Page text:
7 Digital Artists and Architects Creating Dreamy Structures

Adoring chaos, producing order.

The future lives in our imaginations, and thanks to certain designers, on the screen. Architectural imagery and technology has, especially in the last 100 years, proved a potent theme when conceptualizing the future. The ever-quickening pace of technology gets people excited about what the future may look like, and art has been an outlet for those expectations. The Futurists imagined the utopias and dystopias of tomorrow with visual art, science-fiction depicted elegant terrible alien structures, and surrealists like MC Escher drew buildings only possible in dreams.

While architecture in the material world has caught up to the future, the art of visualizing structures has flourished because of the growing efficiency of digital design platforms. Self-described CGI artists, 3D artists, imaginary architects, and digital creators are the new vanguards of the future’s veneer. Digital creation allows for an intensity of colour or an unreal lack thereof, all set in realistic worlds distinct from our own. Buckminster Fuller once said, “you never change things by fighting the existing reality. To change something, build a new model that makes the existing model obsolete,” and these artists are certainly dreaming up new models for new worlds.

Here are 7 digital artists and architects populating our dreams.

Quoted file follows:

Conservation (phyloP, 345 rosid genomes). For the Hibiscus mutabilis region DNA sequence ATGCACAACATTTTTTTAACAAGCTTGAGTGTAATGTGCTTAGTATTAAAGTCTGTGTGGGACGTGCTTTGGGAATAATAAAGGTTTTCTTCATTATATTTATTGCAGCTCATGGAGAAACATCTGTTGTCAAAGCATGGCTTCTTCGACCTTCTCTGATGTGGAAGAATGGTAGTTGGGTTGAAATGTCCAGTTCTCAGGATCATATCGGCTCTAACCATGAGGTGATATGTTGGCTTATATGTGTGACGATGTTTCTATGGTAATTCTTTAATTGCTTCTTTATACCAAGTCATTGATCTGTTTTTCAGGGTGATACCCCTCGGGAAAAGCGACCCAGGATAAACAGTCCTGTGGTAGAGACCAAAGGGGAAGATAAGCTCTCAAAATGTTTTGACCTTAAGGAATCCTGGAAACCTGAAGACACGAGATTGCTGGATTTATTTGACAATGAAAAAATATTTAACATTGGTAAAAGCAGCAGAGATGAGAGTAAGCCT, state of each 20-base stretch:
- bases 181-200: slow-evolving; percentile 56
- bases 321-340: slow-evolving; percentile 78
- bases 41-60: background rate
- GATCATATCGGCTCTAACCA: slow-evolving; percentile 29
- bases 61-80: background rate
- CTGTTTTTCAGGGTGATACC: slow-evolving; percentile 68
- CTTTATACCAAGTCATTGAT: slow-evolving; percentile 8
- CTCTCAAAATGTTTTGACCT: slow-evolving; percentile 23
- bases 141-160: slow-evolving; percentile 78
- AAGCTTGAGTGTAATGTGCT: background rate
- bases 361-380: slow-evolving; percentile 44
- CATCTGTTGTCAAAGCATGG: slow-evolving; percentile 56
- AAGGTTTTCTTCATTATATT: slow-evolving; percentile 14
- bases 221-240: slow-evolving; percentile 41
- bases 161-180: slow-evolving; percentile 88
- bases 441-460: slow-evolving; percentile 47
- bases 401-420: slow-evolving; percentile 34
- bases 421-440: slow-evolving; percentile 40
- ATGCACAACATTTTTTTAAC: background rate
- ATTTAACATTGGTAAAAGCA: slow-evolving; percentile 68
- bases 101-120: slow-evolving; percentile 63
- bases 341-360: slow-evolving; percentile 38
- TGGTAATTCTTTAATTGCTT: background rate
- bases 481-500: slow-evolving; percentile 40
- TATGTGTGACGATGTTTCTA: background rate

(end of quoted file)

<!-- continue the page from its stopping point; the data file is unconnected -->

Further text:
Alexis Christodoulou

Christodoulou is a South African artist who has gained renown for his clean, pastel dreamscapes that present a modern aesthetic if modernism was to crop up on a pink-moleculed planet far away.

 

Reisinger Studio

Reisinger Studio

Argentine Andrés Reisinger creates highly textural designs and animations. These creations are warm (and even cute). They provoke in the viewer a levity that makes you feel at home in another dimension.

 

Chanyshev Architect

Chanyshev Architect

Madi Chanyshev creates a wide range of designs and renderings. Some, like those above, evoke an emotional future of contemplation in desolate landscapes.

 

Morten Lasskogen

Lasskogen utilizes traditional surrealist symbols—the wandering cloud, the window—in designs that use light to tell stories from the corners of the unconscious. The simplicity of the works does not preclude the shadow-filled messages they offer.

 

Six n Five

Six n Five

The work of Barcelona-based design firm Six n Five is based around stunning colour palettes. Incredibly pleasing to look at, these images supply endless design inspiration.

 

vlasov roman

Roman Vlasov

Continuing in the ultra-modern tradition of Zaha Hadid and Oscar Niemeyer, Vlasov’s designs are both luxurious and utopian. The clean lines of the gigantic structure open the mind to new possibilities of structure and form.

 

Mohammad Hassan Forouzanfar

Mohammad Hassan Forouzanfar

Forouzanfar’s “retrofuturism” overlay modern geometric forms on ruins of ancient Persian cities. The minimal and idyllic colour choices brings out the contrast in an elegant way, showing the way the future and the distant past can lie side-by-side in the present.

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